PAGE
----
Little Tich (Harry Relph)
British music hall performer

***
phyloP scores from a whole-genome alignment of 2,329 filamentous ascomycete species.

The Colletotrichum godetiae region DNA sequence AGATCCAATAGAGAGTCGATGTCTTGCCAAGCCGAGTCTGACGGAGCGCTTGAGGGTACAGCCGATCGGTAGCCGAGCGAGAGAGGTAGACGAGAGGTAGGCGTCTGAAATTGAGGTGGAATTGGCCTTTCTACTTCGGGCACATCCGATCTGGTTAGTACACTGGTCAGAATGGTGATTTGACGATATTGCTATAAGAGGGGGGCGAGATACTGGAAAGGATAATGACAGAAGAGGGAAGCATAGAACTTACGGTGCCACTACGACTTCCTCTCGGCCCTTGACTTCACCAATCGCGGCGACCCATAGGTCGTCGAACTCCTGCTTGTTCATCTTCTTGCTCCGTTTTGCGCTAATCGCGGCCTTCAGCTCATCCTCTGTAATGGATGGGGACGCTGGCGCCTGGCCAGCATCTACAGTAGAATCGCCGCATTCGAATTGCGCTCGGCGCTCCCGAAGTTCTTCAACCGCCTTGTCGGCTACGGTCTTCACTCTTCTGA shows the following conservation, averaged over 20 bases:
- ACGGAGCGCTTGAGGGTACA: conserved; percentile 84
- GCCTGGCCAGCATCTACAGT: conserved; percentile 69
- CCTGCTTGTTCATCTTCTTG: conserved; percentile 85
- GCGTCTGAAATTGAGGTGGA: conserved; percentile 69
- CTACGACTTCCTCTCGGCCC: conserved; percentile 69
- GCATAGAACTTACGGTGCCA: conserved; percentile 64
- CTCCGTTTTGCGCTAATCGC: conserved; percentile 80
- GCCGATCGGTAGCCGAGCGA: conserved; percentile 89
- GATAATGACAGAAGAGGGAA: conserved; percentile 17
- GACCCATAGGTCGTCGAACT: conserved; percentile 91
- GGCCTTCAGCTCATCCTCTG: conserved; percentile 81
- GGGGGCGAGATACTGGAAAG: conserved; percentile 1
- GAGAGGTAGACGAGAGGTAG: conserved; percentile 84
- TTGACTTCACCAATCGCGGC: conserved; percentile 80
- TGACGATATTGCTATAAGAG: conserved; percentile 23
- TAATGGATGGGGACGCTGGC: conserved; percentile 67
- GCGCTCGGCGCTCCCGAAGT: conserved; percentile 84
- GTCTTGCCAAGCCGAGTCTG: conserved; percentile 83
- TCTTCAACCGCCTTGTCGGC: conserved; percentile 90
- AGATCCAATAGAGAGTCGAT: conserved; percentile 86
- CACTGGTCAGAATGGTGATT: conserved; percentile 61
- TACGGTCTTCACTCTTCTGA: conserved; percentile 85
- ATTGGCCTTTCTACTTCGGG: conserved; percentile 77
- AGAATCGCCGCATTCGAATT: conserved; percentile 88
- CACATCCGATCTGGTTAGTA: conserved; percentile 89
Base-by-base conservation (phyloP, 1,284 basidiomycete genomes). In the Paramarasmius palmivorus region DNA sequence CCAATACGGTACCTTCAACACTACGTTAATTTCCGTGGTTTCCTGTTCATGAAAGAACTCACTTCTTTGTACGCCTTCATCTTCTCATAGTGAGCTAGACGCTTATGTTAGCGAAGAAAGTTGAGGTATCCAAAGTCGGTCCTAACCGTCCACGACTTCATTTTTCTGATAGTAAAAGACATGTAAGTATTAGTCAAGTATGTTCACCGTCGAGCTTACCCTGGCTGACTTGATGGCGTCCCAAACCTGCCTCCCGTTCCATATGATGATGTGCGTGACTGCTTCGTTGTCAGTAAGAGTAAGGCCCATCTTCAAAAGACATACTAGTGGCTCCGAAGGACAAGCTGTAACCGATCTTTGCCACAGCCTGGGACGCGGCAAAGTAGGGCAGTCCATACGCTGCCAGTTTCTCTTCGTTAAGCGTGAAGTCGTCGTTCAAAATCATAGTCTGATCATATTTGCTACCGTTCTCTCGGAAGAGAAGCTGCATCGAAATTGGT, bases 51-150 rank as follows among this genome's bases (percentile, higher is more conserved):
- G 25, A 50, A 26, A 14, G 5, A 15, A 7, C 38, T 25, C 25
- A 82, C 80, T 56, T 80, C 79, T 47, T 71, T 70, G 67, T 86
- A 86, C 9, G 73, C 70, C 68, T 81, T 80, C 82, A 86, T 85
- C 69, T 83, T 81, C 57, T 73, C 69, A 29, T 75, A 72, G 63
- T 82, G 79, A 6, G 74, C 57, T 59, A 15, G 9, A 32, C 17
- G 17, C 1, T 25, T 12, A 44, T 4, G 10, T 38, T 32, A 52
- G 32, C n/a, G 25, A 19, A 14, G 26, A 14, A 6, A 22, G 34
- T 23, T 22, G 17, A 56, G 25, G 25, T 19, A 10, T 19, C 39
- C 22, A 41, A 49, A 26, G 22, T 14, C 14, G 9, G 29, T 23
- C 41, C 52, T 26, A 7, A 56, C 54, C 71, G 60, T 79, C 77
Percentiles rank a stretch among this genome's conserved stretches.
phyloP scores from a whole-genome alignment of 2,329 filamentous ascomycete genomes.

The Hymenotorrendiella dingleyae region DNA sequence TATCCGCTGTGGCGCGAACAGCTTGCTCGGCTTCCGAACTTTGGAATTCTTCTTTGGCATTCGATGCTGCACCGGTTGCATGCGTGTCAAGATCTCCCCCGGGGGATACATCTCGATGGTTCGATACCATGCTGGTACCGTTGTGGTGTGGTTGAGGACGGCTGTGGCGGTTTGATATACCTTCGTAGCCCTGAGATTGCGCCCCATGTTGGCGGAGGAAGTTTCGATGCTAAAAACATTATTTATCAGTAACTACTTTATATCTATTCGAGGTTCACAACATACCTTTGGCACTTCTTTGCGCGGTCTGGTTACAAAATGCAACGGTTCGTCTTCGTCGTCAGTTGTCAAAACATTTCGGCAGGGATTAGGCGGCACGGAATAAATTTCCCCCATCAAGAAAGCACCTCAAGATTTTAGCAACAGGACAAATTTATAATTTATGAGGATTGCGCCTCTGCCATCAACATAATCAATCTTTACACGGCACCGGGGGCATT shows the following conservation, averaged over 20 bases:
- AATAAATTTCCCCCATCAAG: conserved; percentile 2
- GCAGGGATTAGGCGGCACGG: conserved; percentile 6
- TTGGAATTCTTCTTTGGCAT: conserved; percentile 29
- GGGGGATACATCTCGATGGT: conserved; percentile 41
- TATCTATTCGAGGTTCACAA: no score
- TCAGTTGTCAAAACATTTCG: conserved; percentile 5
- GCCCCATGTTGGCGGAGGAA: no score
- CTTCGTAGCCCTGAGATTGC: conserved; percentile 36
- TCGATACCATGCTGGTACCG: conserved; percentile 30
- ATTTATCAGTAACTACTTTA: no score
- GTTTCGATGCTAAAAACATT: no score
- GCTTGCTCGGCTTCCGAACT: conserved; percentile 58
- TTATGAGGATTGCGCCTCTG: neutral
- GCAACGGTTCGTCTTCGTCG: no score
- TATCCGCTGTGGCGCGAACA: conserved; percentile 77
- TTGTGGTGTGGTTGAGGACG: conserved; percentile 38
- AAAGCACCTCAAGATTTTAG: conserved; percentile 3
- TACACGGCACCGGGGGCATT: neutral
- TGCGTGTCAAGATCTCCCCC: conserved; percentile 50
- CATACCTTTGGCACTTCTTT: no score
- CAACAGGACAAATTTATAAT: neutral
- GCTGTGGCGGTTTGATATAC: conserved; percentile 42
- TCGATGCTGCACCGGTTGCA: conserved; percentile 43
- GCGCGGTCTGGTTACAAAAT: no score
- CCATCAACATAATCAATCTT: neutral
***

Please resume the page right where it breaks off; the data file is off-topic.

The sixteenth child of a seventy-seven year old Kent publican, Harry Relph was born with six digits on each hand. From his earliest professional performance, at a Gravesend pleasure garden in 1880, his deformity and lack of height (four feet six inches when fully grown) were emphasised for publicity reasons, although he always resented being promoted as a grotesque. Billed initially as Young Mackney (after the famous black face performer G.W. Mackney) and later as Little Tichborne (an ironic reference to the grosly overweight claimant to the Tichborne fortune) Harry proved himself to be an inspired comedian and a dancer of genius. By the time of his London music hall debut in 1884 his stage name had become shortened and he had developed a speciality dance in which he appeared to defy gravity, either leaning forward at a precarious angle or balancing on the tips of 28 inch wooden boots. Three Drury Lane pantomimes, 1891-94, established him as one of Britain's foremost coemdians, and an engagement at the Folies-Bergère in 1896 was the first of many appearances in the French capital. Little Tich sang many comic songs and was a skilful instrumentalist, but his greatest successes were furiously energetic dances in which he often burlesqued artists such as Loïe Fuller and La Belle Otéro. The surviving film of the Big Boots dance, made by Clément-Maurice for the Phono-Cinéma-Théâtre in 1900, has been described by Jacques Tati as 'a foundation for everything that has been realised in comedy on the screen'. Despite his international fame he apparently only appeared in three further films, Georges Méliès' Le Raid Paris - Monte-Carlo en Deux Heures (1905), Pathé's Little Tich (1907), and (apparently) Gaumont's Little Tich, the Tec (1909). An imitator, Little Pich, made three films for Gaumont in 1902, while the Big Boots dance was recreated by Sammy Curtis for a music hall scene in the Will Hay comedy Those Were the Days (1934).